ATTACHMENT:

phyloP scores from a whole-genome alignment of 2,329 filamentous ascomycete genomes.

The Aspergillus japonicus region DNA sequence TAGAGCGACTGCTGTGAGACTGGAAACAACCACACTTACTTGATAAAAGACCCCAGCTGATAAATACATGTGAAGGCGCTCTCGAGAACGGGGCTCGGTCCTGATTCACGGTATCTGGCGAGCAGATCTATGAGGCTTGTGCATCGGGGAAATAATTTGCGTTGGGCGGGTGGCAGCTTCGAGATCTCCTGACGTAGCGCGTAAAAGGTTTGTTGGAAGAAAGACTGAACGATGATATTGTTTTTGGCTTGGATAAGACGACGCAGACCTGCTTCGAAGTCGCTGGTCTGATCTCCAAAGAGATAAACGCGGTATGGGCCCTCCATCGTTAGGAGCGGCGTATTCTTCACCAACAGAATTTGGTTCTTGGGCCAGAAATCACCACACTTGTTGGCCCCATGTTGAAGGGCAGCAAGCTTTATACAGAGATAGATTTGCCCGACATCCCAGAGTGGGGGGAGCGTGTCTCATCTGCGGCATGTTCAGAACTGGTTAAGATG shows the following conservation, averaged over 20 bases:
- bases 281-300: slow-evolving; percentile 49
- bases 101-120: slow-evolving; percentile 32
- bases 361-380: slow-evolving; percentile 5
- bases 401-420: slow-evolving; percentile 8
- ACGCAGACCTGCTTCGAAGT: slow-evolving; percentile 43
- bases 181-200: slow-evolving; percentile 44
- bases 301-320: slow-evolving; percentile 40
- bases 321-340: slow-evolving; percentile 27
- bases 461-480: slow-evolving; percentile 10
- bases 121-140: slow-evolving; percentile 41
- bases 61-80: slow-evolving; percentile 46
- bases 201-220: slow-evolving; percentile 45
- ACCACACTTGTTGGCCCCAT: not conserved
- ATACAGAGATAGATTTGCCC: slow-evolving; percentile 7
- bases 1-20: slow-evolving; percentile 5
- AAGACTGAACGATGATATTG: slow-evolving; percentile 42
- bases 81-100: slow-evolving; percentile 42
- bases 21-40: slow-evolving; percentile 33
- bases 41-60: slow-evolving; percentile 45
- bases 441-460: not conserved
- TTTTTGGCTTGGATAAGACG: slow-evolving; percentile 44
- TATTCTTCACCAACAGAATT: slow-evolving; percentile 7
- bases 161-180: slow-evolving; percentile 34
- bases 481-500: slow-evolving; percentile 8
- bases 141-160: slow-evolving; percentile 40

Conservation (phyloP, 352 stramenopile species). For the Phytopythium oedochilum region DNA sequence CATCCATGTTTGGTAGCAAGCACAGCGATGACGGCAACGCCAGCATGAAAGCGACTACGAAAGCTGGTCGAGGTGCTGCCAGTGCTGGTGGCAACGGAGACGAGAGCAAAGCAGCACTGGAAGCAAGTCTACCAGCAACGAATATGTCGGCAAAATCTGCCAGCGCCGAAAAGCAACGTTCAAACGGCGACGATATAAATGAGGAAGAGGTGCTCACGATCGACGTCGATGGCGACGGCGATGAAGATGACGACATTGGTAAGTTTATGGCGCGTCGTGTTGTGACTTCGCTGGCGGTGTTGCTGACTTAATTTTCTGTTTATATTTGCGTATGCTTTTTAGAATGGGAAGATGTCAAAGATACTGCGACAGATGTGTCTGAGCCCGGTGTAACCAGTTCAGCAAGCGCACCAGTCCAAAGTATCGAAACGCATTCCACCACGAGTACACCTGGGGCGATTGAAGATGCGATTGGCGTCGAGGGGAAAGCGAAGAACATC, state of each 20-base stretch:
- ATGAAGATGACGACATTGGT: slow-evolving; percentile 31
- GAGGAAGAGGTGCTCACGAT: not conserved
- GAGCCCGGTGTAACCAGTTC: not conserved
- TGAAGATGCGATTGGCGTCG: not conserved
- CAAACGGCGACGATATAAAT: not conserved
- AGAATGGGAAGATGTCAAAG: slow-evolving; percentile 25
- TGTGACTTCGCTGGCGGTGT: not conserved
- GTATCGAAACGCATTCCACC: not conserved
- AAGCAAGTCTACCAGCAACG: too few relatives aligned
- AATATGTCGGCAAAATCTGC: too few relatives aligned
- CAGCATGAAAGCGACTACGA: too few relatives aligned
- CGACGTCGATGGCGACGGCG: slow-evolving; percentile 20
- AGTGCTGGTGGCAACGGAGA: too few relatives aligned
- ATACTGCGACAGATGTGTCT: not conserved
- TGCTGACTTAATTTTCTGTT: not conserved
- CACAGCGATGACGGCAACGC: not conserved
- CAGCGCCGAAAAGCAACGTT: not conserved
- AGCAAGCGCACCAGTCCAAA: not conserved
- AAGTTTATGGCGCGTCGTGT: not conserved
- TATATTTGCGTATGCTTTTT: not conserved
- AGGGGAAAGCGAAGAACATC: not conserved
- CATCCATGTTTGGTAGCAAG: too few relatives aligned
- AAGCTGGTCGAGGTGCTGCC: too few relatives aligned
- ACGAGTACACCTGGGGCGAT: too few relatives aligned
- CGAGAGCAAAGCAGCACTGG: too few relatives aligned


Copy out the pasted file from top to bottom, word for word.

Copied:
phyloP scores from a whole-genome alignment of 2,329 filamentous ascomycete genomes.

The Aspergillus japonicus region DNA sequence TAGAGCGACTGCTGTGAGACTGGAAACAACCACACTTACTTGATAAAAGACCCCAGCTGATAAATACATGTGAAGGCGCTCTCGAGAACGGGGCTCGGTCCTGATTCACGGTATCTGGCGAGCAGATCTATGAGGCTTGTGCATCGGGGAAATAATTTGCGTTGGGCGGGTGGCAGCTTCGAGATCTCCTGACGTAGCGCGTAAAAGGTTTGTTGGAAGAAAGACTGAACGATGATATTGTTTTTGGCTTGGATAAGACGACGCAGACCTGCTTCGAAGTCGCTGGTCTGATCTCCAAAGAGATAAACGCGGTATGGGCCCTCCATCGTTAGGAGCGGCGTATTCTTCACCAACAGAATTTGGTTCTTGGGCCAGAAATCACCACACTTGTTGGCCCCATGTTGAAGGGCAGCAAGCTTTATACAGAGATAGATTTGCCCGACATCCCAGAGTGGGGGGAGCGTGTCTCATCTGCGGCATGTTCAGAACTGGTTAAGATG shows the following conservation, averaged over 20 bases:
- bases 281-300: slow-evolving; percentile 49
- bases 101-120: slow-evolving; percentile 32
- bases 361-380: slow-evolving; percentile 5
- bases 401-420: slow-evolving; percentile 8
- ACGCAGACCTGCTTCGAAGT: slow-evolving; percentile 43
- bases 181-200: slow-evolving; percentile 44
- bases 301-320: slow-evolving; percentile 40
- bases 321-340: slow-evolving; percentile 27
- bases 461-480: slow-evolving; percentile 10
- bases 121-140: slow-evolving; percentile 41
- bases 61-80: slow-evolving; percentile 46
- bases 201-220: slow-evolving; percentile 45
- ACCACACTTGTTGGCCCCAT: not conserved
- ATACAGAGATAGATTTGCCC: slow-evolving; percentile 7
- bases 1-20: slow-evolving; percentile 5
- AAGACTGAACGATGATATTG: slow-evolving; percentile 42
- bases 81-100: slow-evolving; percentile 42
- bases 21-40: slow-evolving; percentile 33
- bases 41-60: slow-evolving; percentile 45
- bases 441-460: not conserved
- TTTTTGGCTTGGATAAGACG: slow-evolving; percentile 44
- TATTCTTCACCAACAGAATT: slow-evolving; percentile 7
- bases 161-180: slow-evolving; percentile 34
- bases 481-500: slow-evolving; percentile 8
- bases 141-160: slow-evolving; percentile 40

Conservation (phyloP, 352 stramenopile species). For the Phytopythium oedochilum region DNA sequence CATCCATGTTTGGTAGCAAGCACAGCGATGACGGCAACGCCAGCATGAAAGCGACTACGAAAGCTGGTCGAGGTGCTGCCAGTGCTGGTGGCAACGGAGACGAGAGCAAAGCAGCACTGGAAGCAAGTCTACCAGCAACGAATATGTCGGCAAAATCTGCCAGCGCCGAAAAGCAACGTTCAAACGGCGACGATATAAATGAGGAAGAGGTGCTCACGATCGACGTCGATGGCGACGGCGATGAAGATGACGACATTGGTAAGTTTATGGCGCGTCGTGTTGTGACTTCGCTGGCGGTGTTGCTGACTTAATTTTCTGTTTATATTTGCGTATGCTTTTTAGAATGGGAAGATGTCAAAGATACTGCGACAGATGTGTCTGAGCCCGGTGTAACCAGTTCAGCAAGCGCACCAGTCCAAAGTATCGAAACGCATTCCACCACGAGTACACCTGGGGCGATTGAAGATGCGATTGGCGTCGAGGGGAAAGCGAAGAACATC, state of each 20-base stretch:
- ATGAAGATGACGACATTGGT: slow-evolving; percentile 31
- GAGGAAGAGGTGCTCACGAT: not conserved
- GAGCCCGGTGTAACCAGTTC: not conserved
- TGAAGATGCGATTGGCGTCG: not conserved
- CAAACGGCGACGATATAAAT: not conserved
- AGAATGGGAAGATGTCAAAG: slow-evolving; percentile 25
- TGTGACTTCGCTGGCGGTGT: not conserved
- GTATCGAAACGCATTCCACC: not conserved
- AAGCAAGTCTACCAGCAACG: too few relatives aligned
- AATATGTCGGCAAAATCTGC: too few relatives aligned
- CAGCATGAAAGCGACTACGA: too few relatives aligned
- CGACGTCGATGGCGACGGCG: slow-evolving; percentile 20
- AGTGCTGGTGGCAACGGAGA: too few relatives aligned
- ATACTGCGACAGATGTGTCT: not conserved
- TGCTGACTTAATTTTCTGTT: not conserved
- CACAGCGATGACGGCAACGC: not conserved
- CAGCGCCGAAAAGCAACGTT: not conserved
- AGCAAGCGCACCAGTCCAAA: not conserved
- AAGTTTATGGCGCGTCGTGT: not conserved
- TATATTTGCGTATGCTTTTT: not conserved
- AGGGGAAAGCGAAGAACATC: not conserved
- CATCCATGTTTGGTAGCAAG: too few relatives aligned
- AAGCTGGTCGAGGTGCTGCC: too few relatives aligned
- ACGAGTACACCTGGGGCGAT: too few relatives aligned
- CGAGAGCAAAGCAGCACTGG: too few relatives aligned